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Minimum-Player Rule Having Maximum Effect


Bob Meyers couldn't have imagined this when he started the girls' golf program at Canyon Country Canyon High four years ago, but there he was during the first week at school, putting up signs across the campus, making announcements over the public-address system and advertising in the school bulletin.

Meyers desperately needed players. He had only four out for the team, and the Southern Section requires a minimum of five to compete.

"This rule is killing us," Meyers said. "I really didn't think it would be this hard to find players."

At a school of about 2,800 in the suburban Santa Clarita Valley, it shouldn't be. Luckily, two girls responded to the pleas and the Cowboys will have a team, but other schools aren't as fortunate.

Last year, the California Interscholastic Federation mandated a change in the minimum number of players on girls' teams from three to five because of a gender-equity complaint. The ruling led to four schools dropping teams, several others scrapping plans to start teams and countless others forcing unskilled players into the heat of varsity competition.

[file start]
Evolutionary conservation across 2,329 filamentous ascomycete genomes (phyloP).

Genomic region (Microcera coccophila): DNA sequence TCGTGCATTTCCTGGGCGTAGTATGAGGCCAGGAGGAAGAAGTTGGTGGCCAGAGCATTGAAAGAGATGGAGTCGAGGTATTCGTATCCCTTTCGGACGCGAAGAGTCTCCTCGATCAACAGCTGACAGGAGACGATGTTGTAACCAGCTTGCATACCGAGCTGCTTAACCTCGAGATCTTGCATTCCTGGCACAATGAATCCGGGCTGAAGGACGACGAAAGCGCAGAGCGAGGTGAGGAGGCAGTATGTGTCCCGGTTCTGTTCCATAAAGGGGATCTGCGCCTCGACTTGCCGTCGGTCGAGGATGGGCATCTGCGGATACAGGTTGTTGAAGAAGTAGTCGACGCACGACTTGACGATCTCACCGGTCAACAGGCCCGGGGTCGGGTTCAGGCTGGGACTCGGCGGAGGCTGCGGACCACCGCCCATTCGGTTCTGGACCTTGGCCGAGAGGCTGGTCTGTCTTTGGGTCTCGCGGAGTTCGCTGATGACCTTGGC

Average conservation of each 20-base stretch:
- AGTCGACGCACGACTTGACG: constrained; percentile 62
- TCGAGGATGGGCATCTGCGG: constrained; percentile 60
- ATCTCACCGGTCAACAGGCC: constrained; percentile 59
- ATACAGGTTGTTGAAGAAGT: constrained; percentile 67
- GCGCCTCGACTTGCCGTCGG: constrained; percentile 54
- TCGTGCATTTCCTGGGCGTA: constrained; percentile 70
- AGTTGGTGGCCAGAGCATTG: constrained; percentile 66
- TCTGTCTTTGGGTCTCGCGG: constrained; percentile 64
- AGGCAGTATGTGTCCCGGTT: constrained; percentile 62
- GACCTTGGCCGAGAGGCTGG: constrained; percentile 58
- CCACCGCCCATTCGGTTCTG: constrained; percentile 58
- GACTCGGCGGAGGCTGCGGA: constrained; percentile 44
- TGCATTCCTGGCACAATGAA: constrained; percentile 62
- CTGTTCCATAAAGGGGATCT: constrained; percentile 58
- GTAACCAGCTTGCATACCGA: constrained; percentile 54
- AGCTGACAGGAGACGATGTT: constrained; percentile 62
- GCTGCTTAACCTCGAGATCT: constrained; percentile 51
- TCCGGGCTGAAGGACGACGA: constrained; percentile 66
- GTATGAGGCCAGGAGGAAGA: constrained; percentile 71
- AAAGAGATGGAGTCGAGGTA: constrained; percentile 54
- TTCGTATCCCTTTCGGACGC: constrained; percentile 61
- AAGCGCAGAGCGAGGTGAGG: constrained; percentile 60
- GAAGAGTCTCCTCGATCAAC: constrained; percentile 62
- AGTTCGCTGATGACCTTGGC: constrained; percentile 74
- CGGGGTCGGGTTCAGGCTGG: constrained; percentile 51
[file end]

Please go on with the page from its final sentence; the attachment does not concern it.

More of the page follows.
The effects of the ruling are trickling into this season. Riverside King, for example, will not field a girls' team even though its student body includes Nicole Smith, the defending section individual champion, and Summer Scholl, who tied for ninth at the CIF-WSCGA finals. Smith and Scholl will play on the boys' team in the spring, as they did last season.

"We don't have enough girls to fill a squad," King Athletic Director Tony Masi said. "We're trying. All we would need is three girls who can carry a bag. They just aren't there."

An informal survey of coaches revealed across-the-board uncertainty as to which team has the depth to win this season.

"Most teams have two or three good players," said Art McKarns of South Torrance, ranked No. 7 in The Times' preseason poll. "But after that, you don't know what you're going to get. If we were still playing three scores, it would be easier to identify the top teams. The depth of players just isn't there yet for the girls."

Ninth-ranked San Clemente, a school in golf-crazy southern Orange County, will get by this season with five players.

"We're lucky enough to have 16 girls in our program," Coach Mike Hurlbut said. "But we only have five ready for varsity."

Readiness is not an issue at Canyon, where Meyers will use a player who picked up a club for the first time in practice this week.

Meyers said she whiffs often.

"I love her to death because she never cries," Meyers said. "It can be embarrassing, but she's a trooper."

Meyers is willing to take players under his wing, as long as they can commit to the team, so he offered one more plea for players.

"If you can walk and chew gum," he said, "you can play golf on the Canyon girls' team."

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